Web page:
Striking a Balance
|The SLU team service the Accuray Cyberknife, a noninvasive, frameless system that performs stereotactic radiosurgery.|
Such straightforward cost savings is beneficial not only to SLU, but also to Ott and her team.
As is the case with many health care organizations, education dollars are often in short supply. Before Ott came on board, formal training was less frequent and techs often took the initiative to gain the knowledge through independent research and on-the-job experience. In order to gain the funding she wanted, Ott analyzed the true cost to the hospital.
“We did a lot of return-on-investment justification, where we explained what the cost of the service contract was versus the cost of the training,” Ott says. “I also explained that we were going to share that knowledge with the other staff members, so it’s not just one person who will be trained. We are here all the time, so there will always be someone who is at least able to take a cursory look to help save some costs or eliminate service contracts.”
It wasn’t long before contracts were being scaled back to parts-only agreements or, as in the case of the majority of imaging modalities, done away with altogether. These changes didn’t impact the level of service provided to clinicians.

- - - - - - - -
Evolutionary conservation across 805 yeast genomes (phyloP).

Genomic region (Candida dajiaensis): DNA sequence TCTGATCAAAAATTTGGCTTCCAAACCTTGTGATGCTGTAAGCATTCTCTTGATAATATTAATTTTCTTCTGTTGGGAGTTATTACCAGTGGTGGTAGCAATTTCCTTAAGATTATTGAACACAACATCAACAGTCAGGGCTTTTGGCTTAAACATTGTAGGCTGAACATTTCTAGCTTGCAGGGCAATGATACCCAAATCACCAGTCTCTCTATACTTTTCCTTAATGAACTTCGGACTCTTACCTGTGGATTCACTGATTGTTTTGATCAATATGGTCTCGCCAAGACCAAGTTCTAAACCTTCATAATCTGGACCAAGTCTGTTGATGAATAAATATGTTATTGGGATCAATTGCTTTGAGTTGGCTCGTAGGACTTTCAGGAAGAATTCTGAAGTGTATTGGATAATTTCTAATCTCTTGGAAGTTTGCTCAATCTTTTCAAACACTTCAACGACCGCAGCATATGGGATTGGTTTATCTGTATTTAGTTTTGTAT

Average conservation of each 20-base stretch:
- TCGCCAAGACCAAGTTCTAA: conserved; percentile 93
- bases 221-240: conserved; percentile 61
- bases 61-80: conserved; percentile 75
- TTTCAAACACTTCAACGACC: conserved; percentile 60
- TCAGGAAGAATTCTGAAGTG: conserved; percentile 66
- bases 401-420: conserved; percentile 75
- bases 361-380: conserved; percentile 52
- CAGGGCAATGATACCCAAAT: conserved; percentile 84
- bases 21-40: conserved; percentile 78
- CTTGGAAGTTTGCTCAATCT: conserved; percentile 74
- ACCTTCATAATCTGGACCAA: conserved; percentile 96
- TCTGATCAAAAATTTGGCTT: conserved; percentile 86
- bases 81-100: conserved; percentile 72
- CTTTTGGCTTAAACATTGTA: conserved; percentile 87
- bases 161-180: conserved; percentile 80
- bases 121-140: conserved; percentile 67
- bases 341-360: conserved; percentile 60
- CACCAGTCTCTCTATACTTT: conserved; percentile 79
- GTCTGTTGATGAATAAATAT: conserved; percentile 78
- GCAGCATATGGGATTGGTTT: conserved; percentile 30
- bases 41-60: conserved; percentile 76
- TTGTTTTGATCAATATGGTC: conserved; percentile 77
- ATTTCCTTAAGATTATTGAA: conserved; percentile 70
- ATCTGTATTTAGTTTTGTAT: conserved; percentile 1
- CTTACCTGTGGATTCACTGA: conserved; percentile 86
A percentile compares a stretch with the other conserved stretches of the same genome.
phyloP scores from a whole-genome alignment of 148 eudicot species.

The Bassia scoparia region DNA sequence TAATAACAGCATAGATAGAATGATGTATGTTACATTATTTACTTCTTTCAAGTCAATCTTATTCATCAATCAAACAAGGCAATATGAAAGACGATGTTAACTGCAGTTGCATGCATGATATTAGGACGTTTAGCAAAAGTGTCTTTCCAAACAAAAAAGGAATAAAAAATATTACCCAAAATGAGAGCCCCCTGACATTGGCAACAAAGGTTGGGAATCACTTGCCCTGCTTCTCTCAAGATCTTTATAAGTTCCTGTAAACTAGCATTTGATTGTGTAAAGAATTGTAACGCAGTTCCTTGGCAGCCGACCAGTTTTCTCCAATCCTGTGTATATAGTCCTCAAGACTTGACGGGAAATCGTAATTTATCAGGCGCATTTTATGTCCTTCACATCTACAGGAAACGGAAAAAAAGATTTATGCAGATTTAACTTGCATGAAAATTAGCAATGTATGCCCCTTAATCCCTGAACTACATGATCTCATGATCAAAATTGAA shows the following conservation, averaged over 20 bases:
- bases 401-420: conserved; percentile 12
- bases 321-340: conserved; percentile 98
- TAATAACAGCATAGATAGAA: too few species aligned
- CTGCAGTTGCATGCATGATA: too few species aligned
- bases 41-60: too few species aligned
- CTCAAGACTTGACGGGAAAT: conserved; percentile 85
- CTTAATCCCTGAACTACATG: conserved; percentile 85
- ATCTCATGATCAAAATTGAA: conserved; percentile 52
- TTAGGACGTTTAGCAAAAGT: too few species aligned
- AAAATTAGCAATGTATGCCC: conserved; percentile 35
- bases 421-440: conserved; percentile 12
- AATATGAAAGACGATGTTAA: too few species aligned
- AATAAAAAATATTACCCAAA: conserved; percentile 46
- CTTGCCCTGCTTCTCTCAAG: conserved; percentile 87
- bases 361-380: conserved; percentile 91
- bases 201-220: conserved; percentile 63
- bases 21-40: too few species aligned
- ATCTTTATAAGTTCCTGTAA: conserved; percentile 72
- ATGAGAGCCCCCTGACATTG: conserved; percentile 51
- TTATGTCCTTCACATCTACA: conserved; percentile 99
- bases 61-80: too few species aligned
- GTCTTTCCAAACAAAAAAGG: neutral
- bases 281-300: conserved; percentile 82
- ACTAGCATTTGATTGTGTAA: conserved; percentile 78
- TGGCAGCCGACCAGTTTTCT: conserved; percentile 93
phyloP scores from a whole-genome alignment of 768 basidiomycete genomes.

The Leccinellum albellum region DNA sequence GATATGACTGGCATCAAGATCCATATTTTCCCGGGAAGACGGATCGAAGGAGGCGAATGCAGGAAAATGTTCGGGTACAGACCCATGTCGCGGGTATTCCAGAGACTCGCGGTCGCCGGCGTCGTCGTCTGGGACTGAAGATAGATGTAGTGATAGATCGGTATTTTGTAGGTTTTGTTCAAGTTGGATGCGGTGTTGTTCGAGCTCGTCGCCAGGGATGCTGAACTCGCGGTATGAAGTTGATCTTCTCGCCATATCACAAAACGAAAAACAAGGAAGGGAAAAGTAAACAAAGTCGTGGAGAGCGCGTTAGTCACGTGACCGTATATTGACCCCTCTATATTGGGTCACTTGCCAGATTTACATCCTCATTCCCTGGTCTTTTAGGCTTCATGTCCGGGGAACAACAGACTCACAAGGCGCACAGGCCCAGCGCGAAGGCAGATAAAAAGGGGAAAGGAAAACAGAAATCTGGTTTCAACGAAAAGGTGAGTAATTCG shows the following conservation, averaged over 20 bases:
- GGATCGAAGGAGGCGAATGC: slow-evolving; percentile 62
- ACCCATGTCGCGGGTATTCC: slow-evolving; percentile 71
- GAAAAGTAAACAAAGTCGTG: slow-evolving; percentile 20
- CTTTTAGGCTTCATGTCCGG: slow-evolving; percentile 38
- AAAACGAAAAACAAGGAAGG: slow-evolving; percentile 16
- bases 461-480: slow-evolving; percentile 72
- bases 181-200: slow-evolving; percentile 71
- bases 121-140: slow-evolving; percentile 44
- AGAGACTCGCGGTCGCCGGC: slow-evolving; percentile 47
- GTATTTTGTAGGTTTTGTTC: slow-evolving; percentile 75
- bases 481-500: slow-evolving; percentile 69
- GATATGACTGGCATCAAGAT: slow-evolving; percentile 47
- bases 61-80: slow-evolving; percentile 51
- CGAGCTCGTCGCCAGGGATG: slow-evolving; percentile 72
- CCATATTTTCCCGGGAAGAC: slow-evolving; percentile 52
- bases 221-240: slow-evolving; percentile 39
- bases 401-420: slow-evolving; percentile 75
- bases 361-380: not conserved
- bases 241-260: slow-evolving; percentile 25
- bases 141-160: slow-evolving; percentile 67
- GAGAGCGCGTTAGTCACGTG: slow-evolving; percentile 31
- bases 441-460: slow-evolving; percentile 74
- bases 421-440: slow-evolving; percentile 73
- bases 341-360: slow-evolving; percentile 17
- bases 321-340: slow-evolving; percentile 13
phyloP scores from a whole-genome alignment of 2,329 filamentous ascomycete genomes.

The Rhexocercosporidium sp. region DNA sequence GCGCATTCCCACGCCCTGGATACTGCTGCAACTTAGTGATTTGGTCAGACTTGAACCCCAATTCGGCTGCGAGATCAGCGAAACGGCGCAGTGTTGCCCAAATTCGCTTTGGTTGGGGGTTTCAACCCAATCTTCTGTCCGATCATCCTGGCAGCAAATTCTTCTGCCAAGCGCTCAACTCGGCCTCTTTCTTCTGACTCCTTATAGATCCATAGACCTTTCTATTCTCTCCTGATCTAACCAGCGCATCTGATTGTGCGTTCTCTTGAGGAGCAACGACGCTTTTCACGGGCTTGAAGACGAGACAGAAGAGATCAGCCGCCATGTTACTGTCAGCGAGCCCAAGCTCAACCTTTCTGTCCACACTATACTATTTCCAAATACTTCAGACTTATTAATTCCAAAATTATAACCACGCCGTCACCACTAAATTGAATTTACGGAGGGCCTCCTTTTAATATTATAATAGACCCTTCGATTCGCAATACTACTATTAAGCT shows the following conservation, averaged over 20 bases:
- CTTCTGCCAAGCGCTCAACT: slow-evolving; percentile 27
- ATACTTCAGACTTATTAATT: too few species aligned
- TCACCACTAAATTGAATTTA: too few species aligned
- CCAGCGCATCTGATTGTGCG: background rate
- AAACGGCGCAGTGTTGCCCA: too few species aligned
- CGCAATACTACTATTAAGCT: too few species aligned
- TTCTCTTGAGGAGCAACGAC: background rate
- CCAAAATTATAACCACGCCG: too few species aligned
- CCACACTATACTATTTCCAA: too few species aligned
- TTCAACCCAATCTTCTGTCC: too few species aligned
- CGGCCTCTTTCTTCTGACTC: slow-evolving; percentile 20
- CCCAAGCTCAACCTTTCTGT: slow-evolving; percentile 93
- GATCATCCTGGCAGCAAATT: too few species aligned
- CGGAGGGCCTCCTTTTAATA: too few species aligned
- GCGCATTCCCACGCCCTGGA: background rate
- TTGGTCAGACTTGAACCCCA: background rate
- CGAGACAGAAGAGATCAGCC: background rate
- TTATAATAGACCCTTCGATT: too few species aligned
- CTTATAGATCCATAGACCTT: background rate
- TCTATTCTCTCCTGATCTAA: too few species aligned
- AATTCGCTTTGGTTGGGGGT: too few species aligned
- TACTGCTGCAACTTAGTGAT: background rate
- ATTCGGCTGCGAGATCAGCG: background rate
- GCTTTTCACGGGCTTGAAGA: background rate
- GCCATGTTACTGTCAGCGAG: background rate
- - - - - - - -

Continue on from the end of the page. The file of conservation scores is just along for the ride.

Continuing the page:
“We respond to everything in the same manner, even when systems are under contract,” Cain says. “We do a look-through and try to make sure it’s not something simple to fix, like a button that’s not pushed correctly.”
Which isn’t to say that OEM agreements are a thing of the past for SLU. Some highly complex systems warrant the vendor coverage. The hospital’s CyberKnife® is a perfect example. A noninvasive, frameless system that performs stereotactic radiosurgery, the CyberKnife is such a unique, software-intensive device that it demands an ongoing service agreement.
“But we do some first response on that, as well as helping look at some of the basic things that can go wrong with it, and we always work closely with the vendors,” Ott says. “We’ve done some troubleshooting over the phone for them to resolve some issues and assisted them so they haven’t had to come in to take care of something.”
When vendors do come to the hospital to repair equipment, a biomed tech accompanies them in order to learn as much as possible. Having biomeds work with the vendor—whether on the phone or in person—is a vital component to the training structure. This dedicated, consistent approach has resulted in fewer challenges in getting funding or having training rolled into capital purchases.
“We’ve shown that the training has paid for itself. We’ve never had an issue where they tell us training won’t be available, since we can prove our worth and have shown that it’s beneficial for the hospital,” Ott says. “It’s also beneficial for the front-line clinicians because we are there to help them more quickly than a vendor technician can.”